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Chapter: Essentials of Anatomy and Physiology: Nervous System

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Meninges - Nervous System

Meninges - Nervous System
Three connective tissue membranes, the meninges (mĕ-nin′ jēz; meninx, membrane) (figure 8.34), surround and protect the brainand spinal cord.

Meninges

Three connective tissue membranes, the meninges (m-nin′ jz; meninx, membrane) (figure 8.34), surround and protect the brainand spinal cord. The most superficial and thickest of the meninges is the dura mater (doo′ r m′ ter; tough mother).

 The dura mater around the brain consists of two layers, which function as a single layer but are physically separated into several regions to form dural folds and dural venous sinuses. Folds of dura mater extend into the longitudinal fissure between the two cerebral hemispheres and between the cerebrum and the cerebellum. The folds help hold the brain in place within the skull. The dural venous sinuses collect blood from the small veins of the brain and empty into the internal jugular veins, which exit the skull.



 Within the skull, the dura mater adheres tightly to the cranial bones. In contrast, within the vertebral canal is an epidural space between the dura mater and the vertebrae (figure 8.34c). The epidural space is clinically important as the injection site for epidural anesthesia of the spinal nerves, which is often given towomen during childbirth.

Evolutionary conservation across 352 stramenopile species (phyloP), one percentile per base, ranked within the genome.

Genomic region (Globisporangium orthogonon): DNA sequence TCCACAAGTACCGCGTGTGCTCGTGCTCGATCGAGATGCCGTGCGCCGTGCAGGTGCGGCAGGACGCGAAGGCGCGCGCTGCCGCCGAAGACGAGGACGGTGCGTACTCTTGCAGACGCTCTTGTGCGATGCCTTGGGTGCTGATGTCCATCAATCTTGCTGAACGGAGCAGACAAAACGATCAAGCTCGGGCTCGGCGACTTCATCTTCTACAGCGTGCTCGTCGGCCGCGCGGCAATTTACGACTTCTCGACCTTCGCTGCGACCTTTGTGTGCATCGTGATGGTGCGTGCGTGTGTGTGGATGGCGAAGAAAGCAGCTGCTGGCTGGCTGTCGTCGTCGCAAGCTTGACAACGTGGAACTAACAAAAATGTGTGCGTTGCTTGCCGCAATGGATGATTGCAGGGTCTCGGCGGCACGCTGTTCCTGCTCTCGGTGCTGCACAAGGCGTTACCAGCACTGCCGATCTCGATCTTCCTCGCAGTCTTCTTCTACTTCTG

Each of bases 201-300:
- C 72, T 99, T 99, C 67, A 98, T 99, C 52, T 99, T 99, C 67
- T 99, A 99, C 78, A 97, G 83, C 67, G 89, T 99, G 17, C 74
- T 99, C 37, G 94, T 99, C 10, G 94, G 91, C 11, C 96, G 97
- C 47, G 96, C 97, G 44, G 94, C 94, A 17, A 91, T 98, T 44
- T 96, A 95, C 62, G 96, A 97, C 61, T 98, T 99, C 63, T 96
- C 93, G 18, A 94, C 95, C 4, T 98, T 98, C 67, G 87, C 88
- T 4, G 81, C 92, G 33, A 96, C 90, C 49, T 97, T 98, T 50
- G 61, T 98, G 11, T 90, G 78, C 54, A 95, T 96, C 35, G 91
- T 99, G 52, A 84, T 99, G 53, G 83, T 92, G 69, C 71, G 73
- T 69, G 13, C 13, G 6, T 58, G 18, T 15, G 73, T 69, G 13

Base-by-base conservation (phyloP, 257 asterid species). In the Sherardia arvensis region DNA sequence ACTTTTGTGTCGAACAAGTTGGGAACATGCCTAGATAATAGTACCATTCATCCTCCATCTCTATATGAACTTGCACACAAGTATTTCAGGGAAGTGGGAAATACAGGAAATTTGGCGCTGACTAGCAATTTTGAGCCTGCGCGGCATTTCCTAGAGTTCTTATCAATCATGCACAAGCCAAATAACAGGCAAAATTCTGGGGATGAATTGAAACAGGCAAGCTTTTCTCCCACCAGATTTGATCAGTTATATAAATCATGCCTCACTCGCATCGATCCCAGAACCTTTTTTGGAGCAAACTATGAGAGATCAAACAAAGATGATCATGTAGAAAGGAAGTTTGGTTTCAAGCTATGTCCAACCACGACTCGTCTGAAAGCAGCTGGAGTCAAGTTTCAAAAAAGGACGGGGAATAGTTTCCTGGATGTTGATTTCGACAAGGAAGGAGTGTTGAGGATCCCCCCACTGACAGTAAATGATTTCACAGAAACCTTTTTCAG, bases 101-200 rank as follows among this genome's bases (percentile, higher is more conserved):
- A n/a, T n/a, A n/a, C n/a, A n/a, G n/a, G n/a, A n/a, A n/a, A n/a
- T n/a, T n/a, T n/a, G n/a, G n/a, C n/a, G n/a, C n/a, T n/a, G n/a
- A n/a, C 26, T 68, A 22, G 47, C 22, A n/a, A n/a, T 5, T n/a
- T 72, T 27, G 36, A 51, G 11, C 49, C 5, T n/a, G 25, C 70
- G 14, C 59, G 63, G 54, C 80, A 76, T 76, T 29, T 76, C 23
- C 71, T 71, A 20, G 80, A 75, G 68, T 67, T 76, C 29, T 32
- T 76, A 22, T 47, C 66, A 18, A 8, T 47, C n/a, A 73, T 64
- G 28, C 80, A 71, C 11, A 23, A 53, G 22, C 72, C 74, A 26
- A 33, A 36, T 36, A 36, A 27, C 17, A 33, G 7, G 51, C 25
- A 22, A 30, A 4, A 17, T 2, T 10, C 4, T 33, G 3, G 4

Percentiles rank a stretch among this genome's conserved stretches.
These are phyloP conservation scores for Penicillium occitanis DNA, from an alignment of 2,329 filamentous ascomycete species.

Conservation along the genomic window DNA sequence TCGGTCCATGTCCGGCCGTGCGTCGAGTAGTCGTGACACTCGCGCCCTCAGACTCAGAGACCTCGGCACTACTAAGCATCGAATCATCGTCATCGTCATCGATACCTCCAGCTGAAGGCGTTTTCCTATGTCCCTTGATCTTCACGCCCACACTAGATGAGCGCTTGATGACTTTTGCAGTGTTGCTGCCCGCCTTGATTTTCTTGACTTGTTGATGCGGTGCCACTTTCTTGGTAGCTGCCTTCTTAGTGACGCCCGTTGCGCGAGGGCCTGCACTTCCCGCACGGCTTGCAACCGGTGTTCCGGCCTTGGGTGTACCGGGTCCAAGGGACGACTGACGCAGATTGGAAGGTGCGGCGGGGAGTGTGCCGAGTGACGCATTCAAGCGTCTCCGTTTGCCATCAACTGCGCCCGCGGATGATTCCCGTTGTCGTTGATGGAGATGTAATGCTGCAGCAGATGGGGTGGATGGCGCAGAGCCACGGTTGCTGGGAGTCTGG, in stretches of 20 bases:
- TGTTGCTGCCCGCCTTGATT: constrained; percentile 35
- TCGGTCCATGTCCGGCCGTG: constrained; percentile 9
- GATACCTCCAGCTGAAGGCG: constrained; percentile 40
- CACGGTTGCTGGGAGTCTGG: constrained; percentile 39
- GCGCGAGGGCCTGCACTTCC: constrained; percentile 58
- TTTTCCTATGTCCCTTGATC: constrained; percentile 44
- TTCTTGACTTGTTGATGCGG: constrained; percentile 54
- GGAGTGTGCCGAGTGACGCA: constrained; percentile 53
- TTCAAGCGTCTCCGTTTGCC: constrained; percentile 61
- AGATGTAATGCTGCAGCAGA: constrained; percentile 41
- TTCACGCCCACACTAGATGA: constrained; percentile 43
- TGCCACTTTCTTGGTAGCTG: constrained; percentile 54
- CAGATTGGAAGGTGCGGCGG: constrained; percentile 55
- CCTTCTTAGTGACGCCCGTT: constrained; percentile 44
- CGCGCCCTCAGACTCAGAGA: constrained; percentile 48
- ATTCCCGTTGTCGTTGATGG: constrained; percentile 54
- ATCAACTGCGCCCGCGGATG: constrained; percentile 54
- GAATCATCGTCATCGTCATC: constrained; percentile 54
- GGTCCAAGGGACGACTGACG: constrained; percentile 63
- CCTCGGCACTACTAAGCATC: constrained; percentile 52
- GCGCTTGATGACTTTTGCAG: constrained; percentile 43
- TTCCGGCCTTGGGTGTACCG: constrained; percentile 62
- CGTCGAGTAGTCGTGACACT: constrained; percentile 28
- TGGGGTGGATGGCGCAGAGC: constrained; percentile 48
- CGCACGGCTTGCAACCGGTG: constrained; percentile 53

The second meningeal membrane is the very thin, wispy arachnoid (-rak′noyd; spiderlike, as in cobwebs) mater. Thespace between the dura mater and the arachnoid mater is the sub-dural space, which is normally only a potential space containinga very small amount of serous fluid.

 The spinal cord extends only to approximately the level of the second lumbar vertebra. Spinal nerves surrounded by meninges extend to the end of the vertebral column. Because there is no spinal cord in the inferior portion of the vertebral canal, a needlecan be introduced into the subarachnoid space at that level without damaging the spinal cord. Health professionals use such a needle to inject anesthetic into the area as a spinal block or to take a sample of cerebrospinal fluid in a spinal tap. The cerebrospinal fluid can then be examined for infectious agents (meningitis) or for blood (hemorrhage).

 The third meningeal membrane, the pia mater (pı̄′ , p′ ; affectionate mother), is very tightly bound to the surface of the brain and spinal cord. Between the arachnoid mater and the pia mater is thesubarachnoid space, which is filled with cerebrospinal fluid and contains blood vessels.


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